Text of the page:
Thanks to the Fenty Effect, more and more makeup brands have expanded their foundation lines to embody nearly everyone’s shade. This means that women of color, specifically dark-skinned Black women, can walk into nearly every department and makeup store around the country and find their perfect shade.
Sadly, not enough makeup artists have gotten that memo.
Case in point: An Ulta employee has been accused of telling a sista she was “too dark” for her to color match.
According to NBC News, Ebony Kankam London, who lives in Houston, was visiting New Jersey to attend her baby shower and went to Ulta to get her makeup done for the occasion. That’s when the deeply and beautiful melanated woman said everything went downhill.
“I brought in a picture for reference and was told that my skin tone was too dark for most colors in the store,” she said in a series of social media posts.
On the left, here’s what she wanted to look like and as you can see on the right, she looks ashy AF.
Obviously, she wasn’t happy with her results and when she expressed as much, “The lady had the nerve to argue [with] me and say she’s done makeup for 20 years and knows what she’s doing,” London explained in a Facebook post.
Apparently, the store manager called London, telling her she saw the incident, but didn’t want to step in because she didn’t want to cause “a scene.” Oh, and the manager shared that she was biracial, felt comfortable doing “Black makeup” and wanted to give
Not surprisingly, London declined, telling NBC that the store also offered her a bag of lotions to try to make up for the disappointing makeup session.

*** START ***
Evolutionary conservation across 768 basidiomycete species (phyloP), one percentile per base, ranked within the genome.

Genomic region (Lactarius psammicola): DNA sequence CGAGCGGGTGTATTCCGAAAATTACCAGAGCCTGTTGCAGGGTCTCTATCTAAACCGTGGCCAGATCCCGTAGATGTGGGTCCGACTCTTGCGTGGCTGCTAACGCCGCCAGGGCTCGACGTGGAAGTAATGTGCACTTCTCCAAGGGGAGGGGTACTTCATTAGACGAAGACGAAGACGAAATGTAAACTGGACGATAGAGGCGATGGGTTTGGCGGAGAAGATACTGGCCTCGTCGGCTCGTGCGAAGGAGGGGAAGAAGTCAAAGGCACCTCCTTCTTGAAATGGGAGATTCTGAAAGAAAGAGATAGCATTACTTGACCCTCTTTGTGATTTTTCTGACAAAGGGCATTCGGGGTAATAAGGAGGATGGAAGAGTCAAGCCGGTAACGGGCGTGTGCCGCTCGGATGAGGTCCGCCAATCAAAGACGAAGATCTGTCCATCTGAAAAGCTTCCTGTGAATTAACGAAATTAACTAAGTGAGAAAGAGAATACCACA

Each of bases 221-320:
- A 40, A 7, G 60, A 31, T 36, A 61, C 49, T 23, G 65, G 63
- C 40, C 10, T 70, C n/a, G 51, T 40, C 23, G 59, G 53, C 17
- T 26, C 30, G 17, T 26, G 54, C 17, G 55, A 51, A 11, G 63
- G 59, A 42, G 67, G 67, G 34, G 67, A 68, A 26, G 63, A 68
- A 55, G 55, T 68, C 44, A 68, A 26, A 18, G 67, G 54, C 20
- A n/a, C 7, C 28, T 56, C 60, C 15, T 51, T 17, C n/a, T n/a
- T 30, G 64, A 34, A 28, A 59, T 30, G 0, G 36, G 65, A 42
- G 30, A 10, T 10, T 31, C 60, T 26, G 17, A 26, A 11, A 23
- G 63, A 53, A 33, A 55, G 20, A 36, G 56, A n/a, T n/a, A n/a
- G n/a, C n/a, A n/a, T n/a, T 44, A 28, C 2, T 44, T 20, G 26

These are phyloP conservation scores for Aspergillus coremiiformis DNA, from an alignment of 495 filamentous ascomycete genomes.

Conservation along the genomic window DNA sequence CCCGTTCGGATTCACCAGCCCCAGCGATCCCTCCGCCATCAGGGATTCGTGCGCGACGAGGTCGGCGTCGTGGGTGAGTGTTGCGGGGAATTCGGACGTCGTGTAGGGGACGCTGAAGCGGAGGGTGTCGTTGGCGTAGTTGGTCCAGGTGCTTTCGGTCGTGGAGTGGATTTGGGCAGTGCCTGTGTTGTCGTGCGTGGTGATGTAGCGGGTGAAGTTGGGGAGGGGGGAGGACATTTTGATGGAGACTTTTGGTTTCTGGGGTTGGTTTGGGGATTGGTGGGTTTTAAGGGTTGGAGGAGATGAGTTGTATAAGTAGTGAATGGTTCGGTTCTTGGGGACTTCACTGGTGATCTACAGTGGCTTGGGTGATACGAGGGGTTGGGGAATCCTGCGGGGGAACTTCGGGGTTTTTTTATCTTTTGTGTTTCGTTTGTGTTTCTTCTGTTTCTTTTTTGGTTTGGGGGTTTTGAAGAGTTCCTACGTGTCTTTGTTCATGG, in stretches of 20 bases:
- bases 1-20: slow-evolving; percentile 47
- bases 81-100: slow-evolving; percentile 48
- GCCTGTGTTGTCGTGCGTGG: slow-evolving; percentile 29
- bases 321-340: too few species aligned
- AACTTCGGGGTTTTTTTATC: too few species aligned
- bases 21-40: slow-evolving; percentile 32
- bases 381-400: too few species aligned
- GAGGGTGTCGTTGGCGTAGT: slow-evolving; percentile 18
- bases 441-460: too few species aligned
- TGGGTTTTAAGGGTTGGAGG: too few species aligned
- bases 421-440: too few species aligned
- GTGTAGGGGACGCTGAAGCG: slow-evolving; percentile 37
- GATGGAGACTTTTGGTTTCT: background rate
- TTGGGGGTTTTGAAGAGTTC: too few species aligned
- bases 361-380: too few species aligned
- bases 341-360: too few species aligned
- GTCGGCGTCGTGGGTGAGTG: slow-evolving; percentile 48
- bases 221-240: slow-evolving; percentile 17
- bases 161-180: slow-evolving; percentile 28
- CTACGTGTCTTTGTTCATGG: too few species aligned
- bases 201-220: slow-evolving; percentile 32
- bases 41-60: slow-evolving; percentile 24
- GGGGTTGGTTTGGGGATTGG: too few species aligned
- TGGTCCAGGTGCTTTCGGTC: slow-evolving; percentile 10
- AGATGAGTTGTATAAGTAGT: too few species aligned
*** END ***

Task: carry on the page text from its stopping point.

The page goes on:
In addition, Ulta’s corporate office issued an apology:
London told Heavy that she didn’t expect her story to go viral and gain so much media attention.
“Initially, I was surprised by the amount of attention my experience has received. However, after speaking with so many women across the country I have learned that this is a common issue for many women of color.”
But she realizes that her experience isn’t just her own.
“For so many, Ulta is their local one-stop-shop for product, tips, and service. I am hoping that Ulta takes the time to train and educate their service line members to better and more efficiently serve women of all ethnic groups, skin tones, and textures. I am in contact with Ulta and hope to have positive news to share soon.”
This isn’t the first time that Ulta has an issue with diversity.
According to Today.com, last summer current and former employees accused Ulta Beauty leaders of encouraging racial profiling of customers. One employee claims that she was told by management to follow Black and Latino shoppers to make sure they weren’t stealing.
Whatever is going on at Ulta, it’s clear that they have some work to do because given how much money Black women spend on hair and beauty products we definitely deserve a lot more respect than this.